Have you had a chance to see this unique viewpoint on homelessness?
Installation at ART ALL NIGHT, June 2010.
Objects from the sets and the images were used to re-stage the concept.
Produced by Diffy Productions
Photography by Frank Jacobs
If you are interested in hosting the show please contact Andrew Wilkinson,
Andrew Wilkinson’s remarkable photography and video project was commissioned by The Mercer Alliance to End Homelessness and received financial support from Merrill-Lynch. The project furthers the Mercer Alliance’s goal of raising public awareness that there are numerous homeless people living in Mercer County on any given day – at least 1,600 at last count -- and that we, the citizens of Mercer County, can choose to end homelessness, rather than continuing to tolerate it. The Alliance is a private-public partnership that brings together people and resources from the business, non-profit and governmental sectors to implement best practices to end homelessness within ten years.
These edgy, ironic photographs both engage and disturb us. We are drawn into something that we don’t quite understand. All of the subjects appear content inhabiting places that are not fit for human habitation. At first, we can’t believe our eyes, so we keep looking while we figure out what is going on. And as the light dawns on us that these images are intentionally constructed sets, they still hold our gaze with their aesthetic appeal – their brilliant color palette, the careful placing of subjects against a background of verticals and horizontals, the interplay of stasis and motion.
Andrew Wilkinson’s arresting images show us a version of homelessness that has been deliberately made pretty and homey, but also outlandish. This ironic stance encourages us to penetrate beneath the inviting surface of the images to wonder about the dignity of those portrayed. How do they experience not having a home of their own? How do we who live in comfortable homes relate to them? Do these photographs disturb me out of my comfort zone that homelessness is not something I need to be concerned about? Am I willing to learn what steps are necessary to reform the system that perpetuates homelessness? If so, we invite you to become a partner with the Mercer Alliance.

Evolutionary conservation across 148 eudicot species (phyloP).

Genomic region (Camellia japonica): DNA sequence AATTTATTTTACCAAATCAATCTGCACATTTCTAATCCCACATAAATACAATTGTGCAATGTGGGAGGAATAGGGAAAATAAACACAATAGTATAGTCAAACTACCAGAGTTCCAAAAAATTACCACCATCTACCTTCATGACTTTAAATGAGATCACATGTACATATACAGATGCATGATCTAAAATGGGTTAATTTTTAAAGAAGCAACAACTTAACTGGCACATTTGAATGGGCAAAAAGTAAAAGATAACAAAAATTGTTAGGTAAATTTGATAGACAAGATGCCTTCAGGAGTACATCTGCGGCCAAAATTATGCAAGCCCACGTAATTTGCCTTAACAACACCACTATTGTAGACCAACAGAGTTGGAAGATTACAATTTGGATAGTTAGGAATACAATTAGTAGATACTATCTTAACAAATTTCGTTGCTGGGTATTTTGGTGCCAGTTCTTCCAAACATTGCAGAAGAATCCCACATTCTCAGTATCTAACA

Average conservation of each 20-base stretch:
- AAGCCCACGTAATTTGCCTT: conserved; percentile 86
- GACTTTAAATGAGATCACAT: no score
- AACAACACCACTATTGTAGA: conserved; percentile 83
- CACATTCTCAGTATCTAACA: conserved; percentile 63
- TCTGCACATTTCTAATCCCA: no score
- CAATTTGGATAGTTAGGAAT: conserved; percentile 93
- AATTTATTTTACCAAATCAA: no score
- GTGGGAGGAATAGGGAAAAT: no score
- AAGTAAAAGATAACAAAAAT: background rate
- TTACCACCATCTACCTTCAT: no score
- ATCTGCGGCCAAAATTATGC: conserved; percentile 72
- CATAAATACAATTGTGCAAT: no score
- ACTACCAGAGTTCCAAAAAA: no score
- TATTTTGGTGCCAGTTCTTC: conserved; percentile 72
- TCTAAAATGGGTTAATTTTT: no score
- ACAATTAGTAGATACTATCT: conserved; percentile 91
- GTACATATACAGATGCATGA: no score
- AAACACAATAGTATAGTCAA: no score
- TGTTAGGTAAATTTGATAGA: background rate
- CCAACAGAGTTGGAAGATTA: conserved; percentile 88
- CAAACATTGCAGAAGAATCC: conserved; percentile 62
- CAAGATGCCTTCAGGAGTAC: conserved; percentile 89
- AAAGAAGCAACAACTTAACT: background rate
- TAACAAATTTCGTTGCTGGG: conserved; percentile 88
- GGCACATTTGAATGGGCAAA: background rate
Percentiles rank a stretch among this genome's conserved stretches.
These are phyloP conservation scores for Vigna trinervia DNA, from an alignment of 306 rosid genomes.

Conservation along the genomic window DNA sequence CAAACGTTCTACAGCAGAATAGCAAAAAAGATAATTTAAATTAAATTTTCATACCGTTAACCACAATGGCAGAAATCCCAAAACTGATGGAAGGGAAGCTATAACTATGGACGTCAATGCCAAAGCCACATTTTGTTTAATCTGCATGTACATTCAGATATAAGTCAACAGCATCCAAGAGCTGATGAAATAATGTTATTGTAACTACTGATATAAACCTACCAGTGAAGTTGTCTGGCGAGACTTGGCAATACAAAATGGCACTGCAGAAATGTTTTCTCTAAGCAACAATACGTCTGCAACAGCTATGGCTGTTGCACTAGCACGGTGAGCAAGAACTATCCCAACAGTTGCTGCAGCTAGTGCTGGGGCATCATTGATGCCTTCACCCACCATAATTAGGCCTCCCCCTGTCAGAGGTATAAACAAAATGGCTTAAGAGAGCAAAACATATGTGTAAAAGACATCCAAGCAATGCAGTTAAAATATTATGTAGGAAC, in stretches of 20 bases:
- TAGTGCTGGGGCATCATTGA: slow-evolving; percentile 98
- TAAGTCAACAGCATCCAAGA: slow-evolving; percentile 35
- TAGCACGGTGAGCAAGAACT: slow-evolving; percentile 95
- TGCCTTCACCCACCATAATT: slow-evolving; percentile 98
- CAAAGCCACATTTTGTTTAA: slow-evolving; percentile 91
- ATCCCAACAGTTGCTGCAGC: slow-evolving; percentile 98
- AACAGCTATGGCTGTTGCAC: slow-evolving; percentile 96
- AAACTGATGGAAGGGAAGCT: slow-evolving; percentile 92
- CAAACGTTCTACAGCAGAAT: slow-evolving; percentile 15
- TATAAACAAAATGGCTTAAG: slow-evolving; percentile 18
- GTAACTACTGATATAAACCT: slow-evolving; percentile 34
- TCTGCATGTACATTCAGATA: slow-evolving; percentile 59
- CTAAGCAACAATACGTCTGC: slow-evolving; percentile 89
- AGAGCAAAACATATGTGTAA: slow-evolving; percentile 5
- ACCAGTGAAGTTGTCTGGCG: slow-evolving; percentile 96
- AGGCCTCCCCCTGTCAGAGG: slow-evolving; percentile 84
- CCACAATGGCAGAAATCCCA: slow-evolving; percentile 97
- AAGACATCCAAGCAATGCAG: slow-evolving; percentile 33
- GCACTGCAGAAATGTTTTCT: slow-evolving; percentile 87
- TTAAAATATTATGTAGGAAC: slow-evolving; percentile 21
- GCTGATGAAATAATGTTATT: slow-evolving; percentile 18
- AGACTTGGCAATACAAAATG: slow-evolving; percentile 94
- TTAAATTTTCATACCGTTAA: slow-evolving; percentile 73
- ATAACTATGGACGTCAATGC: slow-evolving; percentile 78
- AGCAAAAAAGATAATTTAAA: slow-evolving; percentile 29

Herb Levine, Executive Director
As I began to learn about the lives of homeless men and women, who are sheltered overnight, but generally discharged onto the streets for the day to frequent drop-in centers and eat at soup kitchens, I came up with the idea for this project. Coping with not having places to call their own, homeless individuals could represent the idea of home as a portable concept. I approached creating their portraits as a series of staged images, in the manner of photographers Gregory Crewdson and Jeff Wall. These surreal and theatrical images of living spaces, which were created by placing furniture and household objects outside, are intended to draw the observer in, even as they keep that observation at a safe distance. Despite the safety of the viewing distance, they are deliberately provocative. My hope is that people who see them will ask questions about those who are homeless and what their daily experience must be.
It has been very important to me that photographing these individuals not exploit them or their homelessness. The subjects understood completely what was being asked of them and enjoyed participating in these rituals of mundane domesticity during the photo shoots. After initial distractions, the role-playing became comfortable, the artificiality of the set diminished and the person sitting for his portrait settled into the idea of having a home again.
These pictures have been seen:
- 2010 – June, ART ALLNIGHT Show, ARTSWORKS production, Trenton, NJ
- 2010 - April, ‘Reality + Artifice’, New Jersey State Museum, Trenton, NJ
- 2010 - January, ‘Business Casual’, Mercer Regional County Chamber of Commerce, NJ
- 2009 - October, 'Speak Up, Speak Out', New Hope Arts, New Hope, PA
- 2009 - April, ‘Return: Home’, Arts Council of Princeton, Princeton, NJ
NJN's piece on the images and the artists’ in the ‘Reality + Artifice’ Exhibition.
More info about the film ‘Loop Kitchen’.
Best Experimental Short Film Awarded at the Bucks County Film Festival, 2009
Photographs by Andrew Wilkinson, www.wilkinsonmedia.net
Credits for the video ‘Loop Kitchen’:
Directed by Andrew Wilkinson
Camera and editing by Cameron Ferrara
Music by Mark Zaki